The Big Turtle King: or How I Learned to Stop Worrying and Joined the Green-Tech Revolution
This post is also available in: Chinese (Simplified)
Much has been written in recent months about China’s coming green-tech revolution, leading some to ask whether this is a genuine phenomenon or not (see also here). I decided to see for myself and, this past weekend, took one small step into the green-tech revolution. I became the owner of one of the more than 100 million electric bikes in China (some 90% of the world market).
I had ridden these many years before and not been impressed by battery power, performance, etc. A few weeks ago, however, my friend Evan Osnos purchased a more recent vintage of electric bike, a Vespa-like electric moped known as the Little Turtle King. His reviews were exceedingly positive, so I decided to jump back in for a try.
My colleague, Rich Kassel, notes that the more environmental option is still just to ride a bike and that in New York City the numbers of bike commuters has been growing (up 45% since 2006). However, e-bikes are the growth area in China. They are filling a niche created by the need to travel greater distances, still insufficient public transit systems and the hassle and relative unaffordability of cars for many people. Air quality in Beijing can be a major deterrent to bike riding and, for me, an e-bike would replace longer trips that typically would have been taken via taxi.
Last Saturday, I travelled up north to the same strip of e-bike stores near Tsinghua University where Mr. Osnos purchased his Little Turtle King. After a survey of the various models, including Little Turtle Kings and what appeared to be copies of Little Turtle Kings, I settled on the da gui wang - or Big Turtle King, which is like a larger Vespa with curving motorcycle handlebars. Though e-bikes have the benefit of lower energy use and no local emissions, a crucial environmental downside of most electric bikes sold in China is that they come standard with a lead-acid battery. By one estimate the production of each lead acid battery results in 3 kg of lead emissions. Given 100 million e-bikes in China and counting, that’s a lot of lead emitted. Disposal of lead-acid batteries also represents a major hazard to the environment on the other end of the battery life-cycle.
The cleaner alternative was a lithium-ion battery. This came at a price though. With the standard lead-acid battery, the cost of the turtle king amounted to about five hundred and fifty US dollars (3750RMB). Switching to a lithium-ion battery added another five hundred and seventy dollars (4000RMB), more than doubling the price of the vehicle. Still the shopkeeper told me that half of their sales were for lithium-ion battery bikes, not because of the environmental benefit, but because of alleged performance boost – longer range (up to 100km on a single charge vs. 50km with the lead-acid battery), more power and a lighter battery. I suggested that she should advertise the environmental benefit. She seemed to nod in assent.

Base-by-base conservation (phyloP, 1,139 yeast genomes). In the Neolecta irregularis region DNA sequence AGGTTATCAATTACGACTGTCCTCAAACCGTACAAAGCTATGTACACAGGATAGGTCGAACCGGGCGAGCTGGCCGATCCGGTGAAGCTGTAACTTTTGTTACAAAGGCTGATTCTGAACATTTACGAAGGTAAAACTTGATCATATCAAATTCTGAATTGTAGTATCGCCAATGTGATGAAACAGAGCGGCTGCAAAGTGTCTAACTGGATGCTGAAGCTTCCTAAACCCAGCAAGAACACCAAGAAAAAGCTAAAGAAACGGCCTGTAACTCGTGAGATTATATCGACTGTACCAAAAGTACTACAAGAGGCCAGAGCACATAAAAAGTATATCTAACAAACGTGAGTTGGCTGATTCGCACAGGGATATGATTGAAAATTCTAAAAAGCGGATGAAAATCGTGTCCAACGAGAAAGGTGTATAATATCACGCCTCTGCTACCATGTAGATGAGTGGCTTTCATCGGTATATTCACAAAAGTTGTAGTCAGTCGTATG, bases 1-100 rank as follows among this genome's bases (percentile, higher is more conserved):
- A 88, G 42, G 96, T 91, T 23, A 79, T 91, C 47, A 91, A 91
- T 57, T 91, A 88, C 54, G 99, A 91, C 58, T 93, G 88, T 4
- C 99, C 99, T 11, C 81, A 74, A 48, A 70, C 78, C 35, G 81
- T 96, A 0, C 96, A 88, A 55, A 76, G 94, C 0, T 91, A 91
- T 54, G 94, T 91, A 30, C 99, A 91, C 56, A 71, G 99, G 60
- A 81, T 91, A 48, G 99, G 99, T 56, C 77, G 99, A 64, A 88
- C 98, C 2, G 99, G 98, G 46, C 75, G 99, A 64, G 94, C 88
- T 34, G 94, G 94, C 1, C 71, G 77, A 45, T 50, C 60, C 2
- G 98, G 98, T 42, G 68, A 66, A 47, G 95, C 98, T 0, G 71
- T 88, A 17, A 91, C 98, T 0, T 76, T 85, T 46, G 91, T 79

In the end, I rode out of the dealership on a brand new, shiny black Big Turtle King (with lithium battery) onto the mean streets of Beijing, where I found myself at every intersection surrounded by an incredible diversity of vehicles, electric and otherwise, competing for Darwinian supremacy. Amid this motley assortment, electric vehicles were clearly edging into the lead. Indeed, they were everywhere, in all shapes, sizes and formats. And it is here where I think you can see China’s green-tech revolution taking shape – the product of government policies (on e-bikes) dating back to the early 1990s – even if all those people on electric bikes are blissfully unaware of it. It is not necessarily pretty in the beginning, but with all the ferment and China’s legendary reputation for rapid change, you disregard China’s green-tech revolution at your own peril.
Indeed, my turtle king was a makeshift retrofit from a gas-powered scooter body. The technician sawed a jagged hole under the seat of my new bike to insert a large lithium battery that can only be described as a US tort lawyer’s dream (there are two identical plugs emerging from the battery, one for energy input and one for output; the technician warned “whatever you do, do not plug your charger into the wrong one” as she hand-labeled each plug by ballpoint pen.). And on day 2 with my turtle king I ran out of juice after 45km instead of the advertised 80-100km. However, as my colleague Roland Hwang notes, China’s electric vehicle companies are looking to learn from the tremendous success of the e-bike industry, trying to figure out how to build up from the lessons learned in putting 100 million plus e-bikes on the road. I expect these early kinks to be worked out in fairly short order.
In the meantime, as a consumer and Beijing city resident, my move to an e-bike has been thrilling. I am seeing Beijing in a whole new light, traveling down side streets I would never otherwise see, getting glimpses of daily Beijing life that have been hidden from me over the past five years, and perhaps best of all beating the choking traffic that all those poor car drivers cannot avoid.